Example: Mary and Mike have a modified adjusted gross income of $50,000 and are in the 22% tax bracket. Of their total income, $10,000 comes from Social Security. This means 85% of their Social Security is taxable, or $8,500 ($10,000 x 0.85). Since they are in the 22% tax bracket, they will pay $1,870 of tax on their Social Security income ($8,500 x 22%).
What may be even more surprising is that not everything in the tax code is tied to inflation. While Social Security benefits increase for inflation each year, the thresholds for what percentage of benefits may be taxable does not. In fact, these thresholds have not increased since Social Security benefits became taxable all the way back in 1983 ! With such a large benefit increase and the thresholds for Social Security taxability not increasing, this means more retirees will owe tax on their Social Security benefits – if they are not in the 85% taxable threshold already.
Although the thresholds for when Social Security becomes taxable do not increase, the income bands for tax brackets do . Whether the inflation increase of your specific tax bracket is enough when incorporating the additional income from Social Security will vary from person to person. But some retirees may find more of their Social Security income subject to tax in 2023 and may end up in a higher tax bracket as well because of it.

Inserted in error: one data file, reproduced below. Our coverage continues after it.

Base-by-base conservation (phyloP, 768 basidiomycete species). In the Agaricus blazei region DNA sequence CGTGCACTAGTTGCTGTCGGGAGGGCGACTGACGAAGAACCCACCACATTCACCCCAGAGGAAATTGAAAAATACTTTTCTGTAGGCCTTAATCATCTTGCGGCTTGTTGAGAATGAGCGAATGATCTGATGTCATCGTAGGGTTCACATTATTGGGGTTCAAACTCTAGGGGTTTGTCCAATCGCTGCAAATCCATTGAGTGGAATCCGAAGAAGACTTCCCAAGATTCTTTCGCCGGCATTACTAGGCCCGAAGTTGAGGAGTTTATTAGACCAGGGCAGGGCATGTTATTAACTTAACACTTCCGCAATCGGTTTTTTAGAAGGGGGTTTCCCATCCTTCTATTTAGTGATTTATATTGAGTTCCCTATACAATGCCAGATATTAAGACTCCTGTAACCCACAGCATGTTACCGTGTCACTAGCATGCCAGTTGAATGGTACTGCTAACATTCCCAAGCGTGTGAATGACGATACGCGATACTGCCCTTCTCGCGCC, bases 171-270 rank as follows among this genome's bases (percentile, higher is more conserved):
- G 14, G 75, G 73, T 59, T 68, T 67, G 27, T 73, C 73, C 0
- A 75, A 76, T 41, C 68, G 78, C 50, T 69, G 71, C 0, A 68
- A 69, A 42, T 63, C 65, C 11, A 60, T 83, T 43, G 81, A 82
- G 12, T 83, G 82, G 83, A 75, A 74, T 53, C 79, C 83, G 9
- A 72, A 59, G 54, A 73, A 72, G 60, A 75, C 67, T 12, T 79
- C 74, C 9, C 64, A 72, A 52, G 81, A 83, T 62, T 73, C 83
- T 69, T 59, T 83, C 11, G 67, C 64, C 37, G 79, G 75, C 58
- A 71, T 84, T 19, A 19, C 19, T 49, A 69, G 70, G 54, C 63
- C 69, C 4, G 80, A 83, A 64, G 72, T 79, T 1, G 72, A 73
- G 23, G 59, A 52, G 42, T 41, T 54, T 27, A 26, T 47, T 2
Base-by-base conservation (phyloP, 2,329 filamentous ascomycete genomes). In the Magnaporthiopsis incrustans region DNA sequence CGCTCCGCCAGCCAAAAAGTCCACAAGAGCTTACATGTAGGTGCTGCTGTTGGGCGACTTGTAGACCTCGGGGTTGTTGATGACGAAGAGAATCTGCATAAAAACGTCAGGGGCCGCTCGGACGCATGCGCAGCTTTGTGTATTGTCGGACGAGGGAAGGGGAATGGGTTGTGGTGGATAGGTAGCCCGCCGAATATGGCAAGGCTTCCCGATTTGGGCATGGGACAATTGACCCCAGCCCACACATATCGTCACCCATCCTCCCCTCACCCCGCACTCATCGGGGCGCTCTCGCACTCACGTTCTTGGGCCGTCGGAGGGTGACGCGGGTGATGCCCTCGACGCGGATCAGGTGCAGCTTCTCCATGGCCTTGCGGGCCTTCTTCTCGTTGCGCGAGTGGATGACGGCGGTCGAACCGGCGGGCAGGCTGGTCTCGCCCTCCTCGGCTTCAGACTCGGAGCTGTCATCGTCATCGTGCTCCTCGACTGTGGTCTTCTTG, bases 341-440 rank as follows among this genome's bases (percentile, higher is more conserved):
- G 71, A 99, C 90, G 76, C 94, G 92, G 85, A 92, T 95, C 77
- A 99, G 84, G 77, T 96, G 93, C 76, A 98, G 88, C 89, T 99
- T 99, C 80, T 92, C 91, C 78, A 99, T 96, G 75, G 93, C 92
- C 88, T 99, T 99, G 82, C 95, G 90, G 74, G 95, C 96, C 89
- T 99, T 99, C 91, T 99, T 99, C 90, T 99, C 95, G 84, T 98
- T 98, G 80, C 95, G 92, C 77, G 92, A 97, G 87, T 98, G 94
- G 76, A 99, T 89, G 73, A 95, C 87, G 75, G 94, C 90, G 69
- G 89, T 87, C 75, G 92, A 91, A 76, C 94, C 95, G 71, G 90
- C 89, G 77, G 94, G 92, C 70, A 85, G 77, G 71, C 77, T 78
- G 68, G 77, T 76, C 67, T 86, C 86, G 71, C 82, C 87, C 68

Unlike federal taxes, which are uniform across the nation, each state imposes its own form of state taxes. Depending on where you live, the increase of Social Security benefits may or may not have an impact on how much you pay in state taxes.
As we are based out of New Hampshire, many of our clients live in New Hampshire and Massachusetts. Thankfully for those living in both states, the increase of Social Security benefits will not have an impact on state taxes paid.
New Hampshire does not have an income tax, so any increase to Social Security benefits, regardless of the amount, will not have an impact on retiree income taxes. Although Massachusetts does have an income tax, Social Security income is explicitly excluded from taxable income in the state . So even though there is quite a substantial increase of benefits, it will not impact the tax situation of New Hampshire or Massachusetts state tax returns.